Adopting a best-for-me strategy

  • By Brian Zrimsek
  • Published August 2016

MRI has turned the tables on integration. Forget APIs or the meager performance of any one unit. The Cleveland, Ohio-based company is taking full responsibility for building and supporting integrations to provide a single experience.



Adopting a best-for-me strategy

Sports are often used as a metaphor for life, so consider a metaphor of enterprise software, and track and field.

Enterprise software users and vendors continue to debate the value of integrated software solutions against best-of-breed alternatives. Should you use a single provider or many? Should you buy it or assemble it? Should you embrace open or proprietary architectures? This debate has been waged from the dawn of enterprise software. It's time to shift the discussion.

Decathletes versus specialists
Ashton Eaton won gold in the men's decathlon for team USA in the 2012 London Summer Games and he remains the reigning world record holder. Interestingly he won gold without being the best in the world at any one event.

When comparing his results with the individual events from the same games, Eaton would have finished 7th in the long jump, 20th in the 110m hurdles, 24th in pole vault, 37th in the 100m, and 39th in the 400m. He would not have qualified for the other events. In the decathlon itself, Eaton only won 3 of 10 events: the 100m, the 400m, and the long jump.

He trains diligently for all of the events, but he is only one man with 24 hours in a day and finite resources to distribute across 10 events. You win the decathlon by accumulating the most points, and you can win the gold without winning any events. You can have weaknesses, relative to the competition, and still win.

This is the integrated argument in enterprise software. You can buy it all in one place. The breadth of functions are covered, with some areas being more robust than others. Varying capabilities across an integrated suite can go unnoticed, or be deprioritized, during the evaluation and sales process. Conventional wisdom expects solutions from a single provider to be easier to manage, better integrated, and to be appropriate across the whole organization. Conventional wisdom calls for the enterprise software decathlete.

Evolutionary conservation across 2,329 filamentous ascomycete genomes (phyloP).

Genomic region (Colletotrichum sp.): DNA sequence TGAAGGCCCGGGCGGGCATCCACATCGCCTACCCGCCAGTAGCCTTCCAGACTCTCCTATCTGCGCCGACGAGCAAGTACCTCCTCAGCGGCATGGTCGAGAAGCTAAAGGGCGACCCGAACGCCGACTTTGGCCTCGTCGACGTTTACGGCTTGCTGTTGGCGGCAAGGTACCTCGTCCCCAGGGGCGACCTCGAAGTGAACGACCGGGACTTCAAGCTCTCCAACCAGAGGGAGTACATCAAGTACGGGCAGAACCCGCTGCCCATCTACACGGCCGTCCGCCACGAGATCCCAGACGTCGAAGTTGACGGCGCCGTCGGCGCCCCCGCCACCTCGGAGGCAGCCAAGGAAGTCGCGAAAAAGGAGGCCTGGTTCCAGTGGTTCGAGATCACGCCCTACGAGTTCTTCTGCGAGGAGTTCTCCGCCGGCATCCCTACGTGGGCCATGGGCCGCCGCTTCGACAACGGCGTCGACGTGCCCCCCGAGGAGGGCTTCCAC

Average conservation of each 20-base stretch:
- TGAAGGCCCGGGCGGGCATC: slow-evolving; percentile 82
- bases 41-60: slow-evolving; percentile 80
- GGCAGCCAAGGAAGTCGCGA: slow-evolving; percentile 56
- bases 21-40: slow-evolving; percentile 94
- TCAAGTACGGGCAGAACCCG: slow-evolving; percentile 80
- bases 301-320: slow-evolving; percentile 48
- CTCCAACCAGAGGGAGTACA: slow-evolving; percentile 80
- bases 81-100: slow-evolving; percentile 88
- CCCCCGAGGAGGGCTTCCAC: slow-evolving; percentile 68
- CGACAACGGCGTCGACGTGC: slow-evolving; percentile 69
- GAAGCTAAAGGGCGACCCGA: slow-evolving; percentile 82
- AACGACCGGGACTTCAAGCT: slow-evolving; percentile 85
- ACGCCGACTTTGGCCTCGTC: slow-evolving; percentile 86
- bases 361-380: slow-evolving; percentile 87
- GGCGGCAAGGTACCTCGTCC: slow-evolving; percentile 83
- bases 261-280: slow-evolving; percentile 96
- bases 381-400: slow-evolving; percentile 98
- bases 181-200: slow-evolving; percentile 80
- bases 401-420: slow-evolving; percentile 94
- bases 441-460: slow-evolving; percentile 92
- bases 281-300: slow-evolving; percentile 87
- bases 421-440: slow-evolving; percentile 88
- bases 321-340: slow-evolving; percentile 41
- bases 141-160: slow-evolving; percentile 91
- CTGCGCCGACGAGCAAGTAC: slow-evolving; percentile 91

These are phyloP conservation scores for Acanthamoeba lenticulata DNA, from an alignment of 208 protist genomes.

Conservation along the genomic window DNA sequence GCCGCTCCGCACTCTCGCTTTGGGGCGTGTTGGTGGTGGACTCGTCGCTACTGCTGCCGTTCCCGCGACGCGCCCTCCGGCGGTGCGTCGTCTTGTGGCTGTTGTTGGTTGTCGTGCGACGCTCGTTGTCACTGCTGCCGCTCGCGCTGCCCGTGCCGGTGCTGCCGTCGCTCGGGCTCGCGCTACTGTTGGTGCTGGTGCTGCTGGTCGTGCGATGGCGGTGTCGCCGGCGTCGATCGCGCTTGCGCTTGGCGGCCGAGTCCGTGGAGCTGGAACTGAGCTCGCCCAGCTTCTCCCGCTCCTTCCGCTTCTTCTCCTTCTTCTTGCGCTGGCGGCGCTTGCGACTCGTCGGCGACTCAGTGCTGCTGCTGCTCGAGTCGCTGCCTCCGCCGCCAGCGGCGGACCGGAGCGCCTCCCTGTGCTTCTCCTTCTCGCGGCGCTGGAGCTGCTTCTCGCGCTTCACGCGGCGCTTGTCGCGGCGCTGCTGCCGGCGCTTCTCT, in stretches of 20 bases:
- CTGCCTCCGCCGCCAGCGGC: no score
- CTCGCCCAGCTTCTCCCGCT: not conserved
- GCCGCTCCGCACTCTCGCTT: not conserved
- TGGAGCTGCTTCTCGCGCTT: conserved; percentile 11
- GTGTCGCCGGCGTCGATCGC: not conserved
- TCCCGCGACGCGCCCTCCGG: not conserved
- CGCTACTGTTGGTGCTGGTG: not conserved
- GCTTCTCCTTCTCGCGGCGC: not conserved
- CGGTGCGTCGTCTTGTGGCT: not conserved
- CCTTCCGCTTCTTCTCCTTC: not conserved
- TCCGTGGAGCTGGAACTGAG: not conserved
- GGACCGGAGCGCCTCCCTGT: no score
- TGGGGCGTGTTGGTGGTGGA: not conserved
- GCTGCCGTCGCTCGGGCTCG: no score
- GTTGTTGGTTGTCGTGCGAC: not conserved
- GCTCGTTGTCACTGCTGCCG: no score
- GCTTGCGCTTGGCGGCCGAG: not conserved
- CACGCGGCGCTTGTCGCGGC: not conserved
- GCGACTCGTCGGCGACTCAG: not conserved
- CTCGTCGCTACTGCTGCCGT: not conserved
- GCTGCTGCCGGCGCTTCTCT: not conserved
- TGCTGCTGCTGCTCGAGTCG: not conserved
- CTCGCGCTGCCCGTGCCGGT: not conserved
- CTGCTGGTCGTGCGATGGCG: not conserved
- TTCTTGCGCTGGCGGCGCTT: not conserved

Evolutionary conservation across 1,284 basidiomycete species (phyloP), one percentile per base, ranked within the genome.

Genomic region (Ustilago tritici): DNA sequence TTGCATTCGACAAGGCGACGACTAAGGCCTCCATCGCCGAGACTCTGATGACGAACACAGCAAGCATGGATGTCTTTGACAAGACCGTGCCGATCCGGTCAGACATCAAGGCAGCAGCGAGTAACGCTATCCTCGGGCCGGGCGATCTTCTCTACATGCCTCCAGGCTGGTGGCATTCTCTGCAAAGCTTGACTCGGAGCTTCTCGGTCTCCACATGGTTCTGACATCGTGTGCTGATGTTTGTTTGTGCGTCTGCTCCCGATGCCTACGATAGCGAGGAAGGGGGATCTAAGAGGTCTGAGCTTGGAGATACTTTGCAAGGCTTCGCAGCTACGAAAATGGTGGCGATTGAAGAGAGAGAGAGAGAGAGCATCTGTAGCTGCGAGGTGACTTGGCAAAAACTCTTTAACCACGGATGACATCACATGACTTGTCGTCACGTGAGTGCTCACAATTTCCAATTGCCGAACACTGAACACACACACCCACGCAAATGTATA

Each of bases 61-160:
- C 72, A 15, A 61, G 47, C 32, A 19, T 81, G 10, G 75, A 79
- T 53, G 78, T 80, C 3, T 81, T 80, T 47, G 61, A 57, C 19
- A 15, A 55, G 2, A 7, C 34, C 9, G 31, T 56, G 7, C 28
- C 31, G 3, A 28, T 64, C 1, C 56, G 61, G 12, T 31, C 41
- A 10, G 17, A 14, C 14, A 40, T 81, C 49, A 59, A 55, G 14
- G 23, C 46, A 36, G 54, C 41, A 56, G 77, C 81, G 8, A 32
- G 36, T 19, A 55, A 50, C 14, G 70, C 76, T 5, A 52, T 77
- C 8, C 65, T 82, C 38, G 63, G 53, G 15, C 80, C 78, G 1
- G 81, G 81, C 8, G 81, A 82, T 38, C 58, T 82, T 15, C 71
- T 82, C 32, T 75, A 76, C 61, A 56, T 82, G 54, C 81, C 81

Unfortunately, like the decathlete, you get mixed performance across all disciplines with an integrated suite. While he is a decathlete, Ashton's strengths are based on events that rely on speed over strength, otherwise he performs less effectively. He leverages his world class speed to win decathlon gold, yet he can't keep up with Usain Bolt.

If you were only setting out to win a decathlon, pick Eaton. If you want to win the whole track meet, you want a team that performs better, in aggregate, than the decathlete. Focus brings proficiency, and a collection of experts is more capable than a generalist. Usain Bolt won gold in the 100m, 200m, and 4x100m by focusing on speed. So why do we settle for less in technology for our enterprise?

The most common answer is that integrating the pieces is extremely complex, and an organization does not want that burden.

One-stop-shop leads one to assume deep integration, which is not always true. Sometimes it's actual integration. Other times it's just marketing.

Whether you own both sides of the integration or develop cooperatively with a partner, it all comes back to focus and execution.

It is time to think differently.

We at MRI Software, are executing a vision that takes the burden of integration off of the client. This delivers the best functionality without having to worry about integration. We have crafted a robust set of functionality for commercial real estate that is built on an open platform, and we have recruited over 50 partners who are willing to help us achieve our vision.

Unifying the experience
MRI is developing the best-for-me approach with a single experience vision. If you can experience MRI and our partners in a seamless manner, then you should want the best. Logic has it that you would choose experts over the decathlete.

We believe we've struck a balance between software-as-a-service and platform-as-a-service. As a software provider, we will continue to develop and grow a robust set of features that stand on their own as delivered. We will leverage our strength and heritage in accounting, property and investment management and expand as appropriate. In some regard, we will be an enterprise software decathlete to many businesses because our product fits their needs.

However, our vision also includes specialists. We choose and in place of or: integrated and best-of-breed, creating "best-for-me." We welcome third party products and shift responsibility for integrations away from property owners and operators.

It goes beyond publishing a few APIs. We take responsibility for building and supporting integrations between our products and our partners' products. This is core to our go-forward strategy, and it is the first building block in providing a single experience.

Our vision at MRI Software is predicated on flexibility and choice. We have the tools, capability and strategies to empower choice. We have the products and the partners to provide robust functionality and choice. Collectively, we are creating a single experience. It's a breakthrough concept, but one that directly meets the needs of the industry.